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Why You Deserve To Get Paid
Being a solo entrepreneur usually calls for a person to wear several different hats. Typically, you’re using both your time and money to learn, create and profit your way to success from the ground up. Even though there’s can be a tremendous amount of emotional tribulation and financial risk involved in entrepreneurship, many growing entrepreneurs get anxiety over the thought of them presenting a product or service to the marketplace at prices and fees that can come close to matching or even exceeding what other businesses and long-term professionals may be offering. This article is to help put things into a different perspective for you if you struggle with this issue.
One thing that can help with the “not good enough” complex that face several new entrepreneurs is understanding that your business is not like your job. On your job, you have been given a marketplace value that you either negotiated or were offered. Once you accepted it, it told your employer that the hourly or salaried wage that you would be given is appropriate for the projected return on investment for your services.
At most jobs, even where a person has a professional trade, they are compensated for delivering a result with someone else’s system in place, using someone else’s product or service. A person on a job does not typically invest into the financial well being of the company that they work for, or hold a responsibility for ensuring the success of the company in every facet, even in managerial positions.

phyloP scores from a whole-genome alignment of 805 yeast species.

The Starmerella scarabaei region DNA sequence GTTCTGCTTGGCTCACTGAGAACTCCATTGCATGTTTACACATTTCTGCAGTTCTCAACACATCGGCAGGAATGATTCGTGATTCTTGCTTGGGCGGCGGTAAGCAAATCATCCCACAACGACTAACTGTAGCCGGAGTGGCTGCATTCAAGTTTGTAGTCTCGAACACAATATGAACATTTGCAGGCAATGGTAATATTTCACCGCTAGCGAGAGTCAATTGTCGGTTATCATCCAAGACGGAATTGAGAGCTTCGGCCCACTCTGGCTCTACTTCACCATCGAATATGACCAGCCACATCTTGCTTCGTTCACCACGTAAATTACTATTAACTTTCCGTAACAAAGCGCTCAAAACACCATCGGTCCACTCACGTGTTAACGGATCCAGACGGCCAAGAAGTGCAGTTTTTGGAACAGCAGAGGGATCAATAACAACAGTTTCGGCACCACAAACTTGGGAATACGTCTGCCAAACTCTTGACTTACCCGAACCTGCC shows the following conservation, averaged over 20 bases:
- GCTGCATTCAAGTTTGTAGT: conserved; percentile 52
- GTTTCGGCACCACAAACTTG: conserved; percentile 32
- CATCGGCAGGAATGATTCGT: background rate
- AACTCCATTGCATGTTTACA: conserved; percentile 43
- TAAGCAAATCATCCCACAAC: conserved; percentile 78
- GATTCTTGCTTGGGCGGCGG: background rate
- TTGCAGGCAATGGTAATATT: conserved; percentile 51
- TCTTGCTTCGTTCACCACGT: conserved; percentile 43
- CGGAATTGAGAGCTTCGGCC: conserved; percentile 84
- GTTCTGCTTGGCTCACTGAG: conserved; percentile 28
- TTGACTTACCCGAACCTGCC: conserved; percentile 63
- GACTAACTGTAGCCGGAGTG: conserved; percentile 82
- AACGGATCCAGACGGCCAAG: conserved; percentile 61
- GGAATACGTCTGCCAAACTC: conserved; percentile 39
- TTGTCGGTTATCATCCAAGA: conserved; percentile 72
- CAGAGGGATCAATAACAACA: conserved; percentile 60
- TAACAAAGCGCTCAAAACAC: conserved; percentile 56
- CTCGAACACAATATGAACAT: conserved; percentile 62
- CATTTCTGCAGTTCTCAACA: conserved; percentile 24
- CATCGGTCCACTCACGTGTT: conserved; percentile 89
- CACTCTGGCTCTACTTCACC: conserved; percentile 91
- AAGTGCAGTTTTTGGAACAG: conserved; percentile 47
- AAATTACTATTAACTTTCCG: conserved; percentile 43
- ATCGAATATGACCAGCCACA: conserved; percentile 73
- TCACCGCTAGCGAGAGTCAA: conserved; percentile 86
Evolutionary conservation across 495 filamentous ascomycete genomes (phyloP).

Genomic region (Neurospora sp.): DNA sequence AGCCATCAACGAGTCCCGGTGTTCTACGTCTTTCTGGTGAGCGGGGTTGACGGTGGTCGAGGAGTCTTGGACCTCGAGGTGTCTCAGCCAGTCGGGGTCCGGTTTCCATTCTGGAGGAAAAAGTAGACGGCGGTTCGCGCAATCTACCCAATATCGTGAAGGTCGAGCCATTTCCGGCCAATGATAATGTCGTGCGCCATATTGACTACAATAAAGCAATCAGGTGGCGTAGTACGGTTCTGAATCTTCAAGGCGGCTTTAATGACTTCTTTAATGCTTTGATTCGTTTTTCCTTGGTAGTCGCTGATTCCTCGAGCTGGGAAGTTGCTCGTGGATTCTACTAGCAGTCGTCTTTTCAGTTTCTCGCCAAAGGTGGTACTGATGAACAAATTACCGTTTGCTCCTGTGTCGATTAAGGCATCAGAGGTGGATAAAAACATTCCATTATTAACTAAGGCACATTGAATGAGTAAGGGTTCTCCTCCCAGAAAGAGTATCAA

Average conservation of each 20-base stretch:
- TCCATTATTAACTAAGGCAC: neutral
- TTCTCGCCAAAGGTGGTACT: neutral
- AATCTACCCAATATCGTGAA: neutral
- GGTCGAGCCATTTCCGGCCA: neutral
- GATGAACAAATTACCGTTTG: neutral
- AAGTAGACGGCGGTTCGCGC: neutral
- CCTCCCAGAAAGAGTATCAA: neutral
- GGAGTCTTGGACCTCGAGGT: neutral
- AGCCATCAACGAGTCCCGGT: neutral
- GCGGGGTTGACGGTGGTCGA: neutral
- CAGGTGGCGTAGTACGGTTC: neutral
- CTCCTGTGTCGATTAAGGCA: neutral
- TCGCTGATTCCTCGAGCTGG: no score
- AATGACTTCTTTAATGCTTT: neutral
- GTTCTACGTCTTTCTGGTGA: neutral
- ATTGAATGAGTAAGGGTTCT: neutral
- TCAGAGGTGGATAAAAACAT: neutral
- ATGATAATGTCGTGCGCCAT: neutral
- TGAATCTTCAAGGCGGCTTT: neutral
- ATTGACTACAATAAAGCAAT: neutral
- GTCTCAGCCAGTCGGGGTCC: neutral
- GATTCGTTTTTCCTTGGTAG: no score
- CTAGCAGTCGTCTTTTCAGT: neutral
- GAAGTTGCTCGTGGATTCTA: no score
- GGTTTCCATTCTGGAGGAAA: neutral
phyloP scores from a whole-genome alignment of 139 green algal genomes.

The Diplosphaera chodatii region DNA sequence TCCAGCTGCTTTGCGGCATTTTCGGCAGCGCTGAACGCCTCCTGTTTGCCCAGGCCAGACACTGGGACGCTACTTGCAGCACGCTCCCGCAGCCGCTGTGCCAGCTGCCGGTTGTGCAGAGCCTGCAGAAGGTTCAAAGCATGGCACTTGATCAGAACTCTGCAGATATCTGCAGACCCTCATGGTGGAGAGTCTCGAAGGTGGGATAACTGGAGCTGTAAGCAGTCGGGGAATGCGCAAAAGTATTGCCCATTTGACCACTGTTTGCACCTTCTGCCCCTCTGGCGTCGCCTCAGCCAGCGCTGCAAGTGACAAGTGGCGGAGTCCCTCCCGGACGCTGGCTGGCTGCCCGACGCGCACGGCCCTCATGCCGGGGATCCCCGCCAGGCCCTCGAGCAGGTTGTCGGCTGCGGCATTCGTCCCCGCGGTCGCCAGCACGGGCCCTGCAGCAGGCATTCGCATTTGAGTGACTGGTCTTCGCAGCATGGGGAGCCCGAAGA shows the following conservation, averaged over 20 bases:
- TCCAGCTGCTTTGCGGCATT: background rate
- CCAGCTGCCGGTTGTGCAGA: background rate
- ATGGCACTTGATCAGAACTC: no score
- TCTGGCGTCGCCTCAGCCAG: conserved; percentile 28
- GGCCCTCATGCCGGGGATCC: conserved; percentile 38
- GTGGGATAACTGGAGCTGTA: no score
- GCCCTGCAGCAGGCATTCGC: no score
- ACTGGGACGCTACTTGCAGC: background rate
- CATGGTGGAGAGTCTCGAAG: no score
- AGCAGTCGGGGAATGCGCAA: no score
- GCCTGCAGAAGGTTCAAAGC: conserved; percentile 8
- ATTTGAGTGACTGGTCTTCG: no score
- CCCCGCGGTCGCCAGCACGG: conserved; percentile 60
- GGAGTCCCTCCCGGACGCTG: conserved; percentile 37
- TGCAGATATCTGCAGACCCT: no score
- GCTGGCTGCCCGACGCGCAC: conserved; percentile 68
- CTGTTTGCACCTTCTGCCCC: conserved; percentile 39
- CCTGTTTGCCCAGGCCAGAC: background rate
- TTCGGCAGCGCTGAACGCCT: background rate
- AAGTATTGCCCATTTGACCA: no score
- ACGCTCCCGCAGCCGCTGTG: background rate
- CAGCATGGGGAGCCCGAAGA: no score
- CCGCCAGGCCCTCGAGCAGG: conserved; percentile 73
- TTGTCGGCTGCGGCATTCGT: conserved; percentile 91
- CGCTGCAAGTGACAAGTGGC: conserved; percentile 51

Development. You may have to make your own original products or deliver personalized services which can include research, getting a prototype and developing various systems.
Manufacturing and Production. You have to recreate the products and deliver the services on an ongoing basis.
Marketing and Distribution. You have to find mediums to get your products and services out there into the marketplace. You also have to find ways to get the message out about your offerings.
Sales. You have to take a prospective client/customer from being a “curious browser” to an enthusiastic purchaser.
Customer Service. You have to maintain retain relationships with customers, including dealing with complaints and addressing concerns.
Accounting. You have to be responsible for budgeting of business expenses and payroll, (even if you’re the only one on it).
Now if you worked for an employer where you had to develop, oversee and ensure the success of all of these departments by yourself, would you not deserve a lucrative income?
Copyright © 2016 Waymon Brown
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Written By: Waymon Brown. Creator of theesquireproject.com. Email firstname.lastname@example.org